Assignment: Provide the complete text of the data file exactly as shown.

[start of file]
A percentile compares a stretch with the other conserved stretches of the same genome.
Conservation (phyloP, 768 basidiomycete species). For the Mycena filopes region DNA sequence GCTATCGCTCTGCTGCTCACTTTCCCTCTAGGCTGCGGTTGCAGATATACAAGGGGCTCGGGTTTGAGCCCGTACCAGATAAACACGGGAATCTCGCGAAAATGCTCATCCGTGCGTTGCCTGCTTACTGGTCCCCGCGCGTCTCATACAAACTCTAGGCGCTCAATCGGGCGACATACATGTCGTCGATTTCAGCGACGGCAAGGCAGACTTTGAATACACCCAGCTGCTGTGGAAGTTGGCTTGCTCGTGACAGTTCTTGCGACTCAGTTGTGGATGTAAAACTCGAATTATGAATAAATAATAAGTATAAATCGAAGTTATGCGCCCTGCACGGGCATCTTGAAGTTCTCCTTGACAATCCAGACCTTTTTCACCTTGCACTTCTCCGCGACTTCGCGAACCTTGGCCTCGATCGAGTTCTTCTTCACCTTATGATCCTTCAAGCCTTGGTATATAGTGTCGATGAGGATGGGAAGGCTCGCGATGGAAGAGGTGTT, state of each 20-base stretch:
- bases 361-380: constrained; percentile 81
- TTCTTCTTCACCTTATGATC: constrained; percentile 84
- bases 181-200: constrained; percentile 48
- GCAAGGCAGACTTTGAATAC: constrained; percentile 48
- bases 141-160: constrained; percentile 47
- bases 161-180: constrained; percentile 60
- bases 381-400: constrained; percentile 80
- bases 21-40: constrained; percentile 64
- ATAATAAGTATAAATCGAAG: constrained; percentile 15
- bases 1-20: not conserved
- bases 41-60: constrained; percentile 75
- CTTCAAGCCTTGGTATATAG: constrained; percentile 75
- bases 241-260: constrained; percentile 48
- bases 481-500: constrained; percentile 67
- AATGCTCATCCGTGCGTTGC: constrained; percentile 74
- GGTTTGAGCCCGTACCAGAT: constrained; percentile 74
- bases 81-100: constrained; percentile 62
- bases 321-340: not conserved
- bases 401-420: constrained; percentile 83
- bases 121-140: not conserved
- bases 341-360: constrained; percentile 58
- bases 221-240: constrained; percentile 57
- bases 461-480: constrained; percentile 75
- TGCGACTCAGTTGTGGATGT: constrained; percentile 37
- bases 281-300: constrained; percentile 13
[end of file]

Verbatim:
A percentile compares a stretch with the other conserved stretches of the same genome.
Conservation (phyloP, 768 basidiomycete species). For the Mycena filopes region DNA sequence GCTATCGCTCTGCTGCTCACTTTCCCTCTAGGCTGCGGTTGCAGATATACAAGGGGCTCGGGTTTGAGCCCGTACCAGATAAACACGGGAATCTCGCGAAAATGCTCATCCGTGCGTTGCCTGCTTACTGGTCCCCGCGCGTCTCATACAAACTCTAGGCGCTCAATCGGGCGACATACATGTCGTCGATTTCAGCGACGGCAAGGCAGACTTTGAATACACCCAGCTGCTGTGGAAGTTGGCTTGCTCGTGACAGTTCTTGCGACTCAGTTGTGGATGTAAAACTCGAATTATGAATAAATAATAAGTATAAATCGAAGTTATGCGCCCTGCACGGGCATCTTGAAGTTCTCCTTGACAATCCAGACCTTTTTCACCTTGCACTTCTCCGCGACTTCGCGAACCTTGGCCTCGATCGAGTTCTTCTTCACCTTATGATCCTTCAAGCCTTGGTATATAGTGTCGATGAGGATGGGAAGGCTCGCGATGGAAGAGGTGTT, state of each 20-base stretch:
- bases 361-380: constrained; percentile 81
- TTCTTCTTCACCTTATGATC: constrained; percentile 84
- bases 181-200: constrained; percentile 48
- GCAAGGCAGACTTTGAATAC: constrained; percentile 48
- bases 141-160: constrained; percentile 47
- bases 161-180: constrained; percentile 60
- bases 381-400: constrained; percentile 80
- bases 21-40: constrained; percentile 64
- ATAATAAGTATAAATCGAAG: constrained; percentile 15
- bases 1-20: not conserved
- bases 41-60: constrained; percentile 75
- CTTCAAGCCTTGGTATATAG: constrained; percentile 75
- bases 241-260: constrained; percentile 48
- bases 481-500: constrained; percentile 67
- AATGCTCATCCGTGCGTTGC: constrained; percentile 74
- GGTTTGAGCCCGTACCAGAT: constrained; percentile 74
- bases 81-100: constrained; percentile 62
- bases 321-340: not conserved
- bases 401-420: constrained; percentile 83
- bases 121-140: not conserved
- bases 341-360: constrained; percentile 58
- bases 221-240: constrained; percentile 57
- bases 461-480: constrained; percentile 75
- TGCGACTCAGTTGTGGATGT: constrained; percentile 37
- bases 281-300: constrained; percentile 13